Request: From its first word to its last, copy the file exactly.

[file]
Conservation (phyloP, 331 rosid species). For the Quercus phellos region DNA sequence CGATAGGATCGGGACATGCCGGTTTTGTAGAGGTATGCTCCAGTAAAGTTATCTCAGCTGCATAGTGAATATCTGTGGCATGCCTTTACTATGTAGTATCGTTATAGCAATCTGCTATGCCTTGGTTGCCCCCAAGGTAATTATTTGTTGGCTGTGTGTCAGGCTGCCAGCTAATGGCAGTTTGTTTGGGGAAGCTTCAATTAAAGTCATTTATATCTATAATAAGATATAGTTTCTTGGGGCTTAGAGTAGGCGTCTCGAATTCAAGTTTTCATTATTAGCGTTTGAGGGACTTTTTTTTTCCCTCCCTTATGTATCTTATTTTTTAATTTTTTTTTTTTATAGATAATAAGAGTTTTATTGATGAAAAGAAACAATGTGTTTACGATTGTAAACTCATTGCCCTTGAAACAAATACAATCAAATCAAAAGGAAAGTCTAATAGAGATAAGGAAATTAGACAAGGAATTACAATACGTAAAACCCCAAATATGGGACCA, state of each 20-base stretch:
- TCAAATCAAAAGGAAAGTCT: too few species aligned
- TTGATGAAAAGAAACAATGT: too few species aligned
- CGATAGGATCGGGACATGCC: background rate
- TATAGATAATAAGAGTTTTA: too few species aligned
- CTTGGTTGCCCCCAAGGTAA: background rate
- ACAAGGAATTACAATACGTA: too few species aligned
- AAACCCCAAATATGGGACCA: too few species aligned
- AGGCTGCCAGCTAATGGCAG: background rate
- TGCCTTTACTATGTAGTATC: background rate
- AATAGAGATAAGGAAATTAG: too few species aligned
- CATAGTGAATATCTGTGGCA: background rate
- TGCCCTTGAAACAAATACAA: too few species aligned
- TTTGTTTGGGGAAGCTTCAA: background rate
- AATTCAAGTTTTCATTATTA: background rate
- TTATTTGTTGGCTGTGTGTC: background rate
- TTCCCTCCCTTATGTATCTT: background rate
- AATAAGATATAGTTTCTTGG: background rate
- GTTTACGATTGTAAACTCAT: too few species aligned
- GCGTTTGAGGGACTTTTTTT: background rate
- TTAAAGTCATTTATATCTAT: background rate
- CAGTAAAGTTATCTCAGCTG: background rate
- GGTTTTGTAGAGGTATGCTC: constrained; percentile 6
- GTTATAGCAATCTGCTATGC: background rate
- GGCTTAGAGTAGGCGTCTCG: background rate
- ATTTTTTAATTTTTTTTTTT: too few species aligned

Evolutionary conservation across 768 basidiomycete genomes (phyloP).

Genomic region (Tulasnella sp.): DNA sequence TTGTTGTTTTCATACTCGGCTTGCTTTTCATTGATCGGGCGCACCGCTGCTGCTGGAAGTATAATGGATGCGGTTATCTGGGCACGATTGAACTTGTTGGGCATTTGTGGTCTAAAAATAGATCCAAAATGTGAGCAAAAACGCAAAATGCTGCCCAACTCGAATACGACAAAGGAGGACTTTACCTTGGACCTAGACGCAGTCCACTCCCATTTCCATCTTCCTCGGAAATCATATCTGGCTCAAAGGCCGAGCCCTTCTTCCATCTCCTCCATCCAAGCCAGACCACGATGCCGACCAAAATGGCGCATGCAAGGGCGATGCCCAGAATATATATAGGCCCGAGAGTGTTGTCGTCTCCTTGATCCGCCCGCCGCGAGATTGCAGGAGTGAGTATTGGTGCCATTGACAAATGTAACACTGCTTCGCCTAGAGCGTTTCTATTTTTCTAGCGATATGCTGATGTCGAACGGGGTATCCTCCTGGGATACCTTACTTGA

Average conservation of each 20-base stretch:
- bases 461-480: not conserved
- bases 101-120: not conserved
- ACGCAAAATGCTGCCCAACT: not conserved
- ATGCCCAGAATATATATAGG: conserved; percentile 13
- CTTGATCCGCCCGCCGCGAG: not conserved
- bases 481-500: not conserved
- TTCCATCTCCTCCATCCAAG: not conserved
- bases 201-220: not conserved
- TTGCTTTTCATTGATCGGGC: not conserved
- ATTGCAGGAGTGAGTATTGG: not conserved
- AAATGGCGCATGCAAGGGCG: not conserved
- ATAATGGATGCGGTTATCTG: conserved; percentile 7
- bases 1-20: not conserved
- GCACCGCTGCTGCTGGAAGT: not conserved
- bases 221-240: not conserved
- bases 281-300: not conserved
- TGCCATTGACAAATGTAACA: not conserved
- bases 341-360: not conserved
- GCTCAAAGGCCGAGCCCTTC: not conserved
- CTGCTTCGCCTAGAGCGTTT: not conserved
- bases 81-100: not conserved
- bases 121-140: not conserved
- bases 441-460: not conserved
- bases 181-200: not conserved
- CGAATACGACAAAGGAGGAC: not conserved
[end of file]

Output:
Conservation (phyloP, 331 rosid species). For the Quercus phellos region DNA sequence CGATAGGATCGGGACATGCCGGTTTTGTAGAGGTATGCTCCAGTAAAGTTATCTCAGCTGCATAGTGAATATCTGTGGCATGCCTTTACTATGTAGTATCGTTATAGCAATCTGCTATGCCTTGGTTGCCCCCAAGGTAATTATTTGTTGGCTGTGTGTCAGGCTGCCAGCTAATGGCAGTTTGTTTGGGGAAGCTTCAATTAAAGTCATTTATATCTATAATAAGATATAGTTTCTTGGGGCTTAGAGTAGGCGTCTCGAATTCAAGTTTTCATTATTAGCGTTTGAGGGACTTTTTTTTTCCCTCCCTTATGTATCTTATTTTTTAATTTTTTTTTTTTATAGATAATAAGAGTTTTATTGATGAAAAGAAACAATGTGTTTACGATTGTAAACTCATTGCCCTTGAAACAAATACAATCAAATCAAAAGGAAAGTCTAATAGAGATAAGGAAATTAGACAAGGAATTACAATACGTAAAACCCCAAATATGGGACCA, state of each 20-base stretch:
- TCAAATCAAAAGGAAAGTCT: too few species aligned
- TTGATGAAAAGAAACAATGT: too few species aligned
- CGATAGGATCGGGACATGCC: background rate
- TATAGATAATAAGAGTTTTA: too few species aligned
- CTTGGTTGCCCCCAAGGTAA: background rate
- ACAAGGAATTACAATACGTA: too few species aligned
- AAACCCCAAATATGGGACCA: too few species aligned
- AGGCTGCCAGCTAATGGCAG: background rate
- TGCCTTTACTATGTAGTATC: background rate
- AATAGAGATAAGGAAATTAG: too few species aligned
- CATAGTGAATATCTGTGGCA: background rate
- TGCCCTTGAAACAAATACAA: too few species aligned
- TTTGTTTGGGGAAGCTTCAA: background rate
- AATTCAAGTTTTCATTATTA: background rate
- TTATTTGTTGGCTGTGTGTC: background rate
- TTCCCTCCCTTATGTATCTT: background rate
- AATAAGATATAGTTTCTTGG: background rate
- GTTTACGATTGTAAACTCAT: too few species aligned
- GCGTTTGAGGGACTTTTTTT: background rate
- TTAAAGTCATTTATATCTAT: background rate
- CAGTAAAGTTATCTCAGCTG: background rate
- GGTTTTGTAGAGGTATGCTC: constrained; percentile 6
- GTTATAGCAATCTGCTATGC: background rate
- GGCTTAGAGTAGGCGTCTCG: background rate
- ATTTTTTAATTTTTTTTTTT: too few species aligned

Evolutionary conservation across 768 basidiomycete genomes (phyloP).

Genomic region (Tulasnella sp.): DNA sequence TTGTTGTTTTCATACTCGGCTTGCTTTTCATTGATCGGGCGCACCGCTGCTGCTGGAAGTATAATGGATGCGGTTATCTGGGCACGATTGAACTTGTTGGGCATTTGTGGTCTAAAAATAGATCCAAAATGTGAGCAAAAACGCAAAATGCTGCCCAACTCGAATACGACAAAGGAGGACTTTACCTTGGACCTAGACGCAGTCCACTCCCATTTCCATCTTCCTCGGAAATCATATCTGGCTCAAAGGCCGAGCCCTTCTTCCATCTCCTCCATCCAAGCCAGACCACGATGCCGACCAAAATGGCGCATGCAAGGGCGATGCCCAGAATATATATAGGCCCGAGAGTGTTGTCGTCTCCTTGATCCGCCCGCCGCGAGATTGCAGGAGTGAGTATTGGTGCCATTGACAAATGTAACACTGCTTCGCCTAGAGCGTTTCTATTTTTCTAGCGATATGCTGATGTCGAACGGGGTATCCTCCTGGGATACCTTACTTGA

Average conservation of each 20-base stretch:
- bases 461-480: not conserved
- bases 101-120: not conserved
- ACGCAAAATGCTGCCCAACT: not conserved
- ATGCCCAGAATATATATAGG: conserved; percentile 13
- CTTGATCCGCCCGCCGCGAG: not conserved
- bases 481-500: not conserved
- TTCCATCTCCTCCATCCAAG: not conserved
- bases 201-220: not conserved
- TTGCTTTTCATTGATCGGGC: not conserved
- ATTGCAGGAGTGAGTATTGG: not conserved
- AAATGGCGCATGCAAGGGCG: not conserved
- ATAATGGATGCGGTTATCTG: conserved; percentile 7
- bases 1-20: not conserved
- GCACCGCTGCTGCTGGAAGT: not conserved
- bases 221-240: not conserved
- bases 281-300: not conserved
- TGCCATTGACAAATGTAACA: not conserved
- bases 341-360: not conserved
- GCTCAAAGGCCGAGCCCTTC: not conserved
- CTGCTTCGCCTAGAGCGTTT: not conserved
- bases 81-100: not conserved
- bases 121-140: not conserved
- bases 441-460: not conserved
- bases 181-200: not conserved
- CGAATACGACAAAGGAGGAC: not conserved